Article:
Stargazers can look forward to catching the peak of the Orionid meteor shower on Tuesday night and Wednesday morning. Up to 25 meteors per hour will light up the night sky, depending on the conditions in your area.
On any given night of stargazing, you can expect to see a couple of meteors every hour. Meteors, commonly known as ‘shooting stars’, are flashes of light caused by pieces of dust or rock burning up as they pass through the Earth’s atmosphere. Incredibly, these are usually the size of a grain of sand, but they travel so fast (about 66km/s) that they create a trail that glows as brightly as the stars.
The annual Orionid meteor shower has been building throughout October, and activity will peak on 20-21 October. While it might not be the most prolific annual meteor shower, NASA says that it is “one of the most beautiful”.
It is associated with the most famous comet of all: Halley’s Comet. Halley’s Comet returns to its perihelion – its closest point to the Sun – every 76 years, which will next occur in 2061. It’s not the only meteor shower associated with Halley’s Comet – the Eta Aquariids takes places in May.
On the night of 20 October, the waxing crescent Moon will set at around 8:10pm, which means that the skies should be dark for observing the meteors. However, the best time to spot them will be after midnight.
Read more about stargazing:
- 9 stargazing tips to get you watching the stars from home
- A beginner’s guide to stargazing, no telescope required
- How do I find the North Star?
Meteor showers are named after their radiant, that is, where they appear to originate from in the sky. The Orionid meteor shower, for example, appears to come from the Orion constellation.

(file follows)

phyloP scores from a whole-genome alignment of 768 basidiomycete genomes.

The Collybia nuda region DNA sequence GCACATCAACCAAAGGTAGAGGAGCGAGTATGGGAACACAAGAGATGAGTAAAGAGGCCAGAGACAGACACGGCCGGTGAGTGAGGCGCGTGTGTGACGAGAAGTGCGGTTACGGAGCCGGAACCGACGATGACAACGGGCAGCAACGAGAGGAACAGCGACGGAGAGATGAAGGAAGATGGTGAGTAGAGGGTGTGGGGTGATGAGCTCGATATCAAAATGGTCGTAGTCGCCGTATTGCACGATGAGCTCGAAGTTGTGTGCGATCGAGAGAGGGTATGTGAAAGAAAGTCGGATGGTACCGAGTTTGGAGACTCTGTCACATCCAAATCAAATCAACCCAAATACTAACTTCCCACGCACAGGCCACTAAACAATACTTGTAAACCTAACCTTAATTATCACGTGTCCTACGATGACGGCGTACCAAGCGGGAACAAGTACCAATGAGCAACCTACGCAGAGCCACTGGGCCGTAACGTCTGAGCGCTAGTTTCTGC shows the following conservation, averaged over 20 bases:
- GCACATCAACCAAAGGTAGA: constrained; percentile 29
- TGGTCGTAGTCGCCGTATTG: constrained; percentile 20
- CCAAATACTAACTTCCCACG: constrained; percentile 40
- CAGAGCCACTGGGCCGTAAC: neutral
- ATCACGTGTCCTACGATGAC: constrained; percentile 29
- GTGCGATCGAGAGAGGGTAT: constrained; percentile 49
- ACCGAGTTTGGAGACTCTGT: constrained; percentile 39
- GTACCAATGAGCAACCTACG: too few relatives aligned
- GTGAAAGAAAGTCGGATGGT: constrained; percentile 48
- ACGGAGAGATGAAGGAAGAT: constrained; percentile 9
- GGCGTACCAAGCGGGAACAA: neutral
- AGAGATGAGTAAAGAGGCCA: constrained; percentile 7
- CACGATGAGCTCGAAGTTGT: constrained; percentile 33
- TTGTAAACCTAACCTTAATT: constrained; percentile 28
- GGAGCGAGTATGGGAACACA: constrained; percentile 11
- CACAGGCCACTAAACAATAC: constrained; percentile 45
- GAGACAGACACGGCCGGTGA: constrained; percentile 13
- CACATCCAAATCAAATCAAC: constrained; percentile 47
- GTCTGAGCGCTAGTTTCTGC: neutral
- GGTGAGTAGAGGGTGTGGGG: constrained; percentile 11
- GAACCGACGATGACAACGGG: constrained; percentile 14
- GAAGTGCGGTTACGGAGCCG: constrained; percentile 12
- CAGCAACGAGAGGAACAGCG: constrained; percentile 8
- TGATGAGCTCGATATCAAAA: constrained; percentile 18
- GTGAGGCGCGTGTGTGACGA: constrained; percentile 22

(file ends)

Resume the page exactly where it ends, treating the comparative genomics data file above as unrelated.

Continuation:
To look for meteors, let your eyes adjust to the dark, then look directly up. Although the meteors originate from Orion, it’s not important to specifically find that constellation – they can travel across the whole sky. So make sure you can see as much sky as possible, without obstruction from buildings or trees, to give yourself the best chance.
Most importantly, make sure that you’re comfortable, by taking a chair (a reclining one is best), a blanket, and maybe even a flask of hot chocolate with you.
Don’t worry if you miss out this time, the Taurid and Leonid meteor showers will be taking place in November.
Reader Q&A: How do we predict meteor shower intensity?
Asked by: Simon Foster, Burnley
Most ‘predictions’ of the rate of meteors per hour during meteor showers are based on both theory and observation. Essentially, a computer model is built containing the trajectories of every known comet – since it is the debris from comets that forms the ‘stream’ of particles we see during a meteor shower.
This model contains information on the rate that these comets release material, along with the sizes, directions and velocities at which they are released, as well as the gravitational forces that determine their subsequent trajectories through space. The trajectory of the Earth and the conditions of the Earth’s atmosphere are also inputted into the computer model.
By watching how Earth moves through the meteor stream it is possible to estimate the likely number of meteors that will be visible during a given shower for a given location.
But different astronomers use different models. Plus, these models are partly based on difficult measurements of the meteoric particles in the Solar System, so their predictions are often only approximate.
But generally, they can be used to reliably predict when a meteor shower is likely to be more or less intense than the average.
- How often do large meteorites hit the Moon?
- Can you hear a meteor?
- How do spacecraft avoid asteroids and meteoroids?